House Bill 21 and Textbook Prices

Table of Contents

Introduction

Education is critical for the growth and development of a country and any government should prioritize access to schooling. In the United States, the cost of teaching has been a sensitive topic for debate with several people expressing that the expenses need to be brought down. House Bill (HB) 21 authored by Representative Terry Canales seeks to help reduce the costs of course materials since students spend more than $485 annually on textbooks (Balevic, 2019). This essay examines the proposed legislation and the problem it attempts to solve concerning the costs of schoolbooks.

House Bill 21

House Bill 21 proposes to save students some money by exempting them from paying taxes on textbooks for limited periods. Rep. Canales believes that making education more affordable will benefit the government more than collecting taxes on the learners (Balevic, 2019). With the expenditure on books rising over $485 (reaching $525 after Austin’s 8.25% sales tax), excluding course materials from the sales tax could go a long way in helping the scholars to save money.

The problem being addressed by the proposed bill goes beyond textbook prices. According to Kristof (2018), 65% of students skip purchasing the required books due to the lack of affordability. The costs of coursebooks have risen by up to four times the rate of inflation in the last decade (Kristof, 2018). The underlying issue is that students purchase the books but the expiry of the access codes at the end of the semester means they cannot resell them. The industry is controlled by five companies that tend to make the coursebooks expensive (Echevarria, 2018). HB 21 recognizes that the lack of access to textbooks is a critical issue that should be addressed. Tax exemptions sound like a perfect place to start, considering that it is the responsibility of the government to make education accessible. The broader challenge is the cost of education, with textbooks being a vital expense for the students.

Advantages and Disadvantages of HB 21

The main advantage of HB 21 is that it addresses key difficulties within the US education system, which includes the costs of and access to course materials. Today, the learners often rely on used books, digital resources, and rentals as a means to save money (Hill, 2015). These tactics are the result of increasing charges of textbooks. The bill is a critical step towards making learning materials cheaper and easily accessible to the students.

Another advantage is that the bill addresses the broader challenge of the affordability of education, especially at a time when student debt has become a serious concern. Rep. Canales is right by stating that the government will earn more from a productive population than it can earn through taxing students (Balevic, 2019). An educated population becomes more productive, earns greater disposable incomes, and contributes more revenues through sales taxes. The bill is advantageous not only to the students but also to the government in the long term.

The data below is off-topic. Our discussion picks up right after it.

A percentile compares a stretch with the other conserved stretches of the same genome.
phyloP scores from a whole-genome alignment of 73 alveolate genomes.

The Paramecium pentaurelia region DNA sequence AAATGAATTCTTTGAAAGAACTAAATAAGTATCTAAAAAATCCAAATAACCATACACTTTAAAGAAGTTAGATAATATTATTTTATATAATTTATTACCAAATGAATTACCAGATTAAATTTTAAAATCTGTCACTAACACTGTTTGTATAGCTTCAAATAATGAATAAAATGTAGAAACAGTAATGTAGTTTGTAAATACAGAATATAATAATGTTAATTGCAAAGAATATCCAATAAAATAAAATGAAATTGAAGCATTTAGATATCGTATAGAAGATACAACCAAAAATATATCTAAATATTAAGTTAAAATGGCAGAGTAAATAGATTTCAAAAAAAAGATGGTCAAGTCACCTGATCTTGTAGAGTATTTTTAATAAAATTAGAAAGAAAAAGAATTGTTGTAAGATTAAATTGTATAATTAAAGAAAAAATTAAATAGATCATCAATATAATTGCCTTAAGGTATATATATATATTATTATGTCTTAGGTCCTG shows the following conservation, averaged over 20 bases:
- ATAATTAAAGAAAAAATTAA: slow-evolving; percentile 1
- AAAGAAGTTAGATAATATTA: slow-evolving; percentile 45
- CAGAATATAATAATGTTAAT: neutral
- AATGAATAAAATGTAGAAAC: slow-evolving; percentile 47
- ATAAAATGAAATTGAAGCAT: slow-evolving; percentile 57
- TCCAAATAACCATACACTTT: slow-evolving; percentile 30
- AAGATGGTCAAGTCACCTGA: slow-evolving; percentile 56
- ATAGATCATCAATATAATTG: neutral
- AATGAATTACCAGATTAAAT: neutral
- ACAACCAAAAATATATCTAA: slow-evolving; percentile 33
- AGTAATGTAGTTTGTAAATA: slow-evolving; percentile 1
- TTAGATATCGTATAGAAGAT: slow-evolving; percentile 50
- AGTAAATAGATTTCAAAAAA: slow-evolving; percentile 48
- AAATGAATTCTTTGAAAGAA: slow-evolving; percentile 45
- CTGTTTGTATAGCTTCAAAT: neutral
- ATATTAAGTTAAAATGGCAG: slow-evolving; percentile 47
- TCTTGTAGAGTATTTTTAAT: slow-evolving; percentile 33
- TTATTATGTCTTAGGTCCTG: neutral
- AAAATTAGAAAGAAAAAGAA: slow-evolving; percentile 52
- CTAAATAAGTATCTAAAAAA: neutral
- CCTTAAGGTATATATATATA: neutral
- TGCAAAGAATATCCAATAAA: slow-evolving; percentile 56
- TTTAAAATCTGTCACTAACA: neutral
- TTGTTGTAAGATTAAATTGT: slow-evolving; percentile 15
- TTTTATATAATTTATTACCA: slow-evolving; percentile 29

The main disadvantage is that the state government will be deprived of tax revenues through tax exemptions. Following the publication of the bill, the legislative budget board conducted a fiscal impact of the bill in terms of the revenues the state would be expected to lose. The distribution of lost revenues across the general fund, cities, transit authorities, and counties, and special districts means more than one sector is affected. The respective estimated figures (in $ millions) for the year 2020 (assuming the bill takes effect on July 1, 2019) are 34.19, 6.34, 2.17, and 1.28 (McGeady & Keyton, 2019). Even though the state would benefit more from an educated population, Rep. Canales will be obligated to address these losses and explain how and when they will be recovered. The state requires funds to function, and the bill denies the government a major source of revenue.

Voting for the Bill

The HB 21 was read for the first time and referred to Ways & Means on February 11, 2019. The schedule for a public hearing was April 24, 2019, and no action has been taken in the committee. The bill is yet to be affected and, if I were a legislator, I would vote to pass the proposal. From an economic perspective, it is not prudent to allow a few companies to monopolize the industry and use their power to raise the costs of learning materials. Additionally, it is the responsibility of the government to make education accessible by ensuring affordability. If the government cannot subsidize the course materials, then a tax exemption is a good alternative. The students, according to Rep. Canales, are not the richest people in the country and many indeed struggle to afford education.

Conclusion

House Bill 21 authored by Rep. Canales is a good and logical bill intended to help students save money on textbooks. The prices of learning materials have risen rapidly and the costs now contribute to the issue of soaring student debt. HB 21 solves the problem of book prices and the broader concern of student debt and the cost of education. Passing it is an important step towards making education more affordable.

References

Balevic, K. (2019).The Daily Texan. Web.

Echevarria, G. (2018). Business Insider. Web.

Hill, P. (2015). eLiterate. Web.

Kristof, K. (2018). CBS News. Web.

McGeady, J., & Keyton, S. (2019). Legislative Budget Board. Web.

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